I'm no math whiz, but consider this easily understood comparison: 191,00 relatively well-off individuals in partnerships and limited liability corporations freed completely from income tax responsibility because of our Governor's ACTION. On the other hand, 182,000 people ineligible for Medicaid coverage, cut off from basic health care, because of this Governor's INACTION.

More numbers: As former Republican Senator and Secretary of State candidate Jean Schodorf points out, there are now 22,000 Kansans disenfranchised by henchman Kris Kobach. This makes voting crucial for the rest of us.

After all this, the Guv has the nerve to tell us, "The sun is shining in Kansas." As Barbara Shelly, KC Star columnist, says, "All politicians spin. . . . But I have never seen a public official lie as easily and as relentlessly as Kansas Gov. Sam Brownback." Says Republican Steve Morris, former Senate President, "During the past three and a half years, I have witnessed the decline of civil discourse in Kansas. . . . It is time to say enough is enough. It is clear that Gov. Brownback has very little regard for the truth."

Consider that this same Governor and sycophantic legislature passed a bill that would allow their wholly-owned and co-opted state apparatus to take over our Medicare entirely. Seniors and upcoming retirees, given KanCare's failure, is this what you want? Consider that this seemingly remote possibility could come to fruition if we send Pat Roberts and Tim Huelskamp back to Washington. Reason enough to vote for Orman and Sherow.

Finally, consider what ads now stoop to, including Salina's own non-resident, J.R. Claeys'. Personal attacks based on many-years-ago unproven allegations 
regarding personal behavior--not the issues of the day--to plant just enough doubt to get us to vote for them and against our own best interests--again. And then, they trot out those key fear-monger words--"Obama." "Liberal." "Agenda." And for the few remaining unquestioning Republican faithful, "Democrat." The message: Trust us, not them.

If only we could.

That day is long gone, leaving Kansans to face the acid test: Can millions of dollars convince us that an otherwise threadbare Emperor might, somewhere in there, have even one stitch of credibility remaining?

No matter what happens to the Royals, the far more high-stakes competition this October is the election. Will we get a read on the curveballs and knock the BrownBackers' pitches out of the park? Will we send Team Brownback packing?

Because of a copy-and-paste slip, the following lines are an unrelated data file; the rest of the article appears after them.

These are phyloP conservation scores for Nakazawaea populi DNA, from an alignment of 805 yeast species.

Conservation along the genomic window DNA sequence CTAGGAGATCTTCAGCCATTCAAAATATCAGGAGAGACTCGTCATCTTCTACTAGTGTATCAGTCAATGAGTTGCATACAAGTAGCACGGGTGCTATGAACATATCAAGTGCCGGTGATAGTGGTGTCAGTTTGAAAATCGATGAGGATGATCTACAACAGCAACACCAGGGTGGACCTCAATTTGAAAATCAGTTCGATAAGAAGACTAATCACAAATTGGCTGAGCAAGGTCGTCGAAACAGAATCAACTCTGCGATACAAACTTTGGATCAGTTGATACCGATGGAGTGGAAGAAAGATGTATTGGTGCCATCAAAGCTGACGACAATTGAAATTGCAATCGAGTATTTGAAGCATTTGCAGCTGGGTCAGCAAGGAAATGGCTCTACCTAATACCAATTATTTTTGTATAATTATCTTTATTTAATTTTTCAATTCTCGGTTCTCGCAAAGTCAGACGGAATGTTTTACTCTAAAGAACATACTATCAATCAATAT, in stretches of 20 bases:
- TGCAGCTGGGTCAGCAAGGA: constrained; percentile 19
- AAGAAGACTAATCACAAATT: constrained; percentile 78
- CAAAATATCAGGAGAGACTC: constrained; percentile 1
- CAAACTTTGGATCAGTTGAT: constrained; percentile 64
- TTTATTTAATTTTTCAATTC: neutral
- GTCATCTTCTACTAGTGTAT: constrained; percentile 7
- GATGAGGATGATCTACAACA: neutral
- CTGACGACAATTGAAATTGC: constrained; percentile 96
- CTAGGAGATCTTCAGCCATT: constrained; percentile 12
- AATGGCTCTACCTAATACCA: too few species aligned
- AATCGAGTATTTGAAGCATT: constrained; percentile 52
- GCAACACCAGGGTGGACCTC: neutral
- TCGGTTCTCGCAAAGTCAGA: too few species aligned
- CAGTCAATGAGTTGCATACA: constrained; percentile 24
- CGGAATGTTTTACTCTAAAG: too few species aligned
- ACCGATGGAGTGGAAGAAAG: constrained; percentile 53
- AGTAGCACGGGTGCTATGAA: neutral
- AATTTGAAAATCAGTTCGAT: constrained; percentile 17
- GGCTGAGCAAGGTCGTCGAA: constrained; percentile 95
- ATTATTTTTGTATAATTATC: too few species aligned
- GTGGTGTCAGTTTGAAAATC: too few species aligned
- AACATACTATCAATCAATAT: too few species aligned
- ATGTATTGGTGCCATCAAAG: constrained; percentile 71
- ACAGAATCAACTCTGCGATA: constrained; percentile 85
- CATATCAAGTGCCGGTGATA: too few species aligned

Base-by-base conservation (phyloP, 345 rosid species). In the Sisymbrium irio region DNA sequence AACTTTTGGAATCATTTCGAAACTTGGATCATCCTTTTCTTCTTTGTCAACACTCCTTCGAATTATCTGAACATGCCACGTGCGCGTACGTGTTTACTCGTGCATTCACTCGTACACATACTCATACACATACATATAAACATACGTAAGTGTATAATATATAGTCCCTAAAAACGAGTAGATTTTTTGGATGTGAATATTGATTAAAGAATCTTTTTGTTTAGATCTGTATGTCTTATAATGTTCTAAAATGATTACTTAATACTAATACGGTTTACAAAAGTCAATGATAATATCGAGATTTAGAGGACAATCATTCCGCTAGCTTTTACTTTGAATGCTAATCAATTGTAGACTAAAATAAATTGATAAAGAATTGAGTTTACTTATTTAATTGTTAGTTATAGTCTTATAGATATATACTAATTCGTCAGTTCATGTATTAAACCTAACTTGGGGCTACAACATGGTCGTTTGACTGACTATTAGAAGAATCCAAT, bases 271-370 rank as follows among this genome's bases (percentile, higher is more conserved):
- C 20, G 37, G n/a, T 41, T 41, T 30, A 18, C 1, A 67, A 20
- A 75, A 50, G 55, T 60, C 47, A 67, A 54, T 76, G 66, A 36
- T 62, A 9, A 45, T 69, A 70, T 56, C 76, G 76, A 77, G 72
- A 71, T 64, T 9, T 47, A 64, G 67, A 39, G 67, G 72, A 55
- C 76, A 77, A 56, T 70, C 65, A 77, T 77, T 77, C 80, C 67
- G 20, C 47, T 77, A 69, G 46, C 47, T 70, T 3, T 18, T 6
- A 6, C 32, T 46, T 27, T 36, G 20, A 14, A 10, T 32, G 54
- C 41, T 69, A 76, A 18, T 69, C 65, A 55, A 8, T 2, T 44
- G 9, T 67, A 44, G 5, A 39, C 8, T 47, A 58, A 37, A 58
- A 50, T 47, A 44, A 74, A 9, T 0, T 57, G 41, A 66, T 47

We can't control a Royals victory or defeat. We can control who runs our state. So get out there and play ball.

The Creek Field is alive with strange powers!

Our Creek Field is 30 acres of cropground, bordered on three sides by McDowell Creek. In March, we seeded it back to native, a first step on the long journey of restoring bottomland prairie.

The first prairie restorationists were martyrs: they spent weeks on their hands and knees weeding their precious plots. But through experience they learned that "succession" would do much of the work for them. Succession is a natural progression from annuals to perennials, nature's way of healing the "wound" of open ground. Annuals germinate quickly, blossom, and set seed, holding the soil while perennials inconspicuously build up their roots. It can take years, but annuals are the warm-up act: they will make their bows and exit when the perennials take the stage.

I was therefore not worried when in late spring the first tiny seedlings to emerge were annual weeds--beggars' tick, prickly lettuce, hedge parsley, ragweed, horseweed, foxtail. I knew these raggedy, prickly plants had a role to play. But built into my preconception of succession was the idea that the beginning was inferior to the end. I thought I had to endure an unattractive first stage in order to get to some place better. Little did I know that while the land was healing itself, I would be healing my own lack of understanding!

Of Angels and God's Dogs

There might be a whole group of us out there--people who value our relationships with animals on a par with our ties to people. "Get over it--it was just a dog" does not resonate with us. Our society places animals way down the hierarchy, but we do just the opposite. "Angels," we think to ourselves or maybe whisper to each other--because sometimes that's the only word for the creatures that fill our world with love.

I should say right out that I am a lifelong member of this group. So it should not be surprising that I have been musing this spring about two special animals, one absent, one present.

The Absent One is our beautiful dog Snobie. My husband first saw her when she was a tiny puppy, wandering all by herself on the busy streets of Mission, South Dakota. He took her in and took her to a veterinarian, who told him she was only 4 weeks old--too young to be separated from her mother and littermates and therefore doomed to be psychologically stunted. He said she would never adapt to human beings.